As for ass and fuck, why not? Androids wouldn't have a problem with the prudish side of our society that have determined those words to be 'bad words' - fuck is just a shorter way of saying 'sexual intercourse', and ass is just a shorter way of saying 'buttocks'.

Although if you think about it, a machine having an internal monologue is one of those fiction tropes that we all accept because we can't read decision-trees too much before our brains melt. And really that's what the MC's internal monologue was -- if this, then x probability of that; if this(prime), then y probability of that; etc. But I don't think we could've handled that.

I like BDSM, but I think the BDSM in this story may have been an additional layer that wasn't absolutely necessary to the story. I mean, I get it, April's kinky and she's with the MC because he'll respond to her every need... until the end when we find out it's actually the other way around: he may have made her love him.

The story really has a lot to think about, and I liked it a lot.

The moment I heard Steve say the title, I knew the MC would be a robot because he used his robot-voice. Am I the only one who knows that one by heart now?  ;D

I'm good with BDSM, and I like the lighter playful side of it, and respect people's right to engage in the darker, heavier side of it. Never tired it myself, but the lighter playful stuff I'd be willing to experiment with, heh. Of course, this short indirectly highlights the reasons why BDSM relationships are a continuous concern to those around the couple - i.e. is it geninuely volunteery or is it an abusing or manipulating relationship?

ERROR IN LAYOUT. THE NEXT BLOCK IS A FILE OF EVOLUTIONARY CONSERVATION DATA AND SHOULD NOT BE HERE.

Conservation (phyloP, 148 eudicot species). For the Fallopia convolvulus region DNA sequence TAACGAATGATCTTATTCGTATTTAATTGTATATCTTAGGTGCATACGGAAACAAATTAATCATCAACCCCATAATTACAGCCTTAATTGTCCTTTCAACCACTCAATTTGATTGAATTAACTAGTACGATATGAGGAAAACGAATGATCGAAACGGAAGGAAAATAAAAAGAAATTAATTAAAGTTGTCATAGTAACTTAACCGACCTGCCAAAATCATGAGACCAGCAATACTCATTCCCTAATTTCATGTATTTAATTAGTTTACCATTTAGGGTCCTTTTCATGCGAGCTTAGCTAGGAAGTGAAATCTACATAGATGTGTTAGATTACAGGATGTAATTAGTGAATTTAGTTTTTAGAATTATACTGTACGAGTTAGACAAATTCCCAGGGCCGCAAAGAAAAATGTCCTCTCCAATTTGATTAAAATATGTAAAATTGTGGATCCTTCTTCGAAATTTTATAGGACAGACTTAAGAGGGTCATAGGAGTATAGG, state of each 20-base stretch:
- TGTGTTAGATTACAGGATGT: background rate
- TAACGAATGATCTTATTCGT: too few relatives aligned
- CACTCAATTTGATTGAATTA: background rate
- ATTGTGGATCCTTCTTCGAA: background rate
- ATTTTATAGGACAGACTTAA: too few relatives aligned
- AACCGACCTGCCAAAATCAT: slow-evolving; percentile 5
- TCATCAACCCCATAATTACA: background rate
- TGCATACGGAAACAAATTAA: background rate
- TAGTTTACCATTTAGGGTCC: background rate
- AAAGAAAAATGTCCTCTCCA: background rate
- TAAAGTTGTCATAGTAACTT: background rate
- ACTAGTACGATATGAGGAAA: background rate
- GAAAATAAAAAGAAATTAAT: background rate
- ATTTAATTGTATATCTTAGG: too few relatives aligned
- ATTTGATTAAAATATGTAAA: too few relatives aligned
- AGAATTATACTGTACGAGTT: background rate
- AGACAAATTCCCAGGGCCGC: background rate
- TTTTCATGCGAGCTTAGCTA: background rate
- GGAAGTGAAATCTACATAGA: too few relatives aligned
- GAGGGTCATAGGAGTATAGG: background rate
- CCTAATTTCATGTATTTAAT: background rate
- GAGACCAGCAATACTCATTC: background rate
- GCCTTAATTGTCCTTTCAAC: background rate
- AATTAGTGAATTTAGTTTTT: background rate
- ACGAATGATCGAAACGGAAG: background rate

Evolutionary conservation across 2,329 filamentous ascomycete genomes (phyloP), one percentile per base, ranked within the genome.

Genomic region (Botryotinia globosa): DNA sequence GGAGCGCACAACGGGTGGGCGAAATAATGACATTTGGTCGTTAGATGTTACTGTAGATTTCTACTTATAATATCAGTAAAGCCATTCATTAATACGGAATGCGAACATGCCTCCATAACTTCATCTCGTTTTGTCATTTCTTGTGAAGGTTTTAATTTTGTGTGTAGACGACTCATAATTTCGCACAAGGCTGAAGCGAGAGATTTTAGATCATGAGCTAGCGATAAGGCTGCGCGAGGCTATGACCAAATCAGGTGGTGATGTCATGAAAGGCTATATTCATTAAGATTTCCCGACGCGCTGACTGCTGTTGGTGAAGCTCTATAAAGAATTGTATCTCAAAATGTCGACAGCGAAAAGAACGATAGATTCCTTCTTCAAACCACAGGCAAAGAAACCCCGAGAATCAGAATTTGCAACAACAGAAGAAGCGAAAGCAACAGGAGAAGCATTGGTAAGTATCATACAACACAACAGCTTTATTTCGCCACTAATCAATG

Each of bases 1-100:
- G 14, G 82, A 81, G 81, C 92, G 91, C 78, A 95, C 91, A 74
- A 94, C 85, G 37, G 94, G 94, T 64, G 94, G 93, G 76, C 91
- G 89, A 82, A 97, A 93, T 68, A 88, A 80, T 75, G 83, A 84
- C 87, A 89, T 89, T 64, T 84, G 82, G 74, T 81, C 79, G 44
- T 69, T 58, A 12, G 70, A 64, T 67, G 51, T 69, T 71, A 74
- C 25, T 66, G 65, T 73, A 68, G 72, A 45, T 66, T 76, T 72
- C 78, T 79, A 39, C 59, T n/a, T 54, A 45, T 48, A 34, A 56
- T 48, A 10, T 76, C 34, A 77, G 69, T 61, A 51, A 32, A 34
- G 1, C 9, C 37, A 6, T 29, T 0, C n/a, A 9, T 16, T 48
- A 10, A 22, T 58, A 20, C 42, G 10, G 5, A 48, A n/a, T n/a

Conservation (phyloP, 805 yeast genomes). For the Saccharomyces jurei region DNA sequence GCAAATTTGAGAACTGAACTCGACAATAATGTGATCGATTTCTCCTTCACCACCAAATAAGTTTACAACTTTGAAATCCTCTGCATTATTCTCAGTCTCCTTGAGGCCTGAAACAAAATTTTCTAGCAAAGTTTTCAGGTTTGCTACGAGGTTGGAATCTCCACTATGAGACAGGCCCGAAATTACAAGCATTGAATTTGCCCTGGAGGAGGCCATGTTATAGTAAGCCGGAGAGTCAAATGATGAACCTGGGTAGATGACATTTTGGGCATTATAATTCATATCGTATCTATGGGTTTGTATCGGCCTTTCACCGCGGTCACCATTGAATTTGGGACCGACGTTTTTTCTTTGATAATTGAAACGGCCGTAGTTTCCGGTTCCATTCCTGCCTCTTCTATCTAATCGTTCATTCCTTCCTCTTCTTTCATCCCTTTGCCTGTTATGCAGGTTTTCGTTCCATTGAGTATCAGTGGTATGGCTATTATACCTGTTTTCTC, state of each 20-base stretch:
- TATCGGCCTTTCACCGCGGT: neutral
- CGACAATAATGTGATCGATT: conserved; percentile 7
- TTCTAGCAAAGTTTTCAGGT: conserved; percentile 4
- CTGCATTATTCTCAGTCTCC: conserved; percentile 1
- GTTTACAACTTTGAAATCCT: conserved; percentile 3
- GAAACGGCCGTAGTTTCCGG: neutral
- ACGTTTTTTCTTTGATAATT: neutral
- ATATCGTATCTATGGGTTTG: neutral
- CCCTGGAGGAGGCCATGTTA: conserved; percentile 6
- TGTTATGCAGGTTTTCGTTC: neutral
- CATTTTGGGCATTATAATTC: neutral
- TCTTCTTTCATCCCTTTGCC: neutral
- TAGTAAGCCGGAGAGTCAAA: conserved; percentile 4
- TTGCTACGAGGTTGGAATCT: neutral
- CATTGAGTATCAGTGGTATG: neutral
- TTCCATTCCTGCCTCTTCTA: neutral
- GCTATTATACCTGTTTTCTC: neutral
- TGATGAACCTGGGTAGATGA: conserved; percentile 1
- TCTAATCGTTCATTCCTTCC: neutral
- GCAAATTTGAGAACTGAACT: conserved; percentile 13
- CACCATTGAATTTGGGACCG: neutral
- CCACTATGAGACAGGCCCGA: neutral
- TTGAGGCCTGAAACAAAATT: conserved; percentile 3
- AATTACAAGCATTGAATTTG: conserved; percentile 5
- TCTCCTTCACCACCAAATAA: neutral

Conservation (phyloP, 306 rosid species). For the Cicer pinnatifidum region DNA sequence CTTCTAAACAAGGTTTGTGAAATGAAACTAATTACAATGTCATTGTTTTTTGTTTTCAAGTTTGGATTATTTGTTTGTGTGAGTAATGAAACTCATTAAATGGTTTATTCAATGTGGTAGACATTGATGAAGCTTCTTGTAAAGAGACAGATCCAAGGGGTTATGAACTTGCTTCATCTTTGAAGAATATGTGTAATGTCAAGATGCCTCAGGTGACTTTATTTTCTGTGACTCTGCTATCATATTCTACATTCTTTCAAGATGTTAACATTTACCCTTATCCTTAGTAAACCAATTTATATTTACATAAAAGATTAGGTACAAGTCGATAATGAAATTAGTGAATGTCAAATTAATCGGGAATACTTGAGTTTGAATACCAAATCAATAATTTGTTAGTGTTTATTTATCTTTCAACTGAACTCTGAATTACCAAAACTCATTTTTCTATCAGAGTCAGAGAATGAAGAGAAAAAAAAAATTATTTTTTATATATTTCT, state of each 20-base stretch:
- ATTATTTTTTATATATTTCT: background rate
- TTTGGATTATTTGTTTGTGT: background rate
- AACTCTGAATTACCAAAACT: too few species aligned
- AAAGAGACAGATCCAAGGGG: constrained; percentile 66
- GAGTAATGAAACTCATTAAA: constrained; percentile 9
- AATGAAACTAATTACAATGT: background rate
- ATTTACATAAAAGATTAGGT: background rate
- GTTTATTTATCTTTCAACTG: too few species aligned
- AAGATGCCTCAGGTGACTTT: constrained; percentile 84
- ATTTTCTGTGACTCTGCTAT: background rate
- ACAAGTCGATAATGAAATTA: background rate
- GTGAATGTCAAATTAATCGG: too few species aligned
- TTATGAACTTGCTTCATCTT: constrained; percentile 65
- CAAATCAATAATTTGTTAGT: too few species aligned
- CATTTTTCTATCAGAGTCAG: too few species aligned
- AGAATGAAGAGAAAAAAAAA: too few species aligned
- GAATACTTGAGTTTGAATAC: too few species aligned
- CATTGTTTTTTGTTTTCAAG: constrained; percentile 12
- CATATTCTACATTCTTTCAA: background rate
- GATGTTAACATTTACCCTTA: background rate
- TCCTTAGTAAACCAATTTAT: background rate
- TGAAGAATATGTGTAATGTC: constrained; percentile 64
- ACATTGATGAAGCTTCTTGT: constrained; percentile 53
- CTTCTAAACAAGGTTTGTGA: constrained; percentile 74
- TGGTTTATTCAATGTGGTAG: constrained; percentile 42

« Last Edit: March 02, 2010, 02:46:24 PM by Yargling »



stePH

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Reply #7 on: March 02, 2010, 03:29:43 PM
Secret conspiracy of robots manipulating human society? How is that anything but a horror story?

I dunno, but this reminds me of Asimov's "The Evitable Conflict" which I seem to recall was the last part of I, Robot.


But the story wasn't the work of Mr. Nobody McNeverheardahim; it was written by Tim Pratt, in whom I have more faith than in any elected official. 

Wow, if that's not setting the bar so low you could step over it...  ;D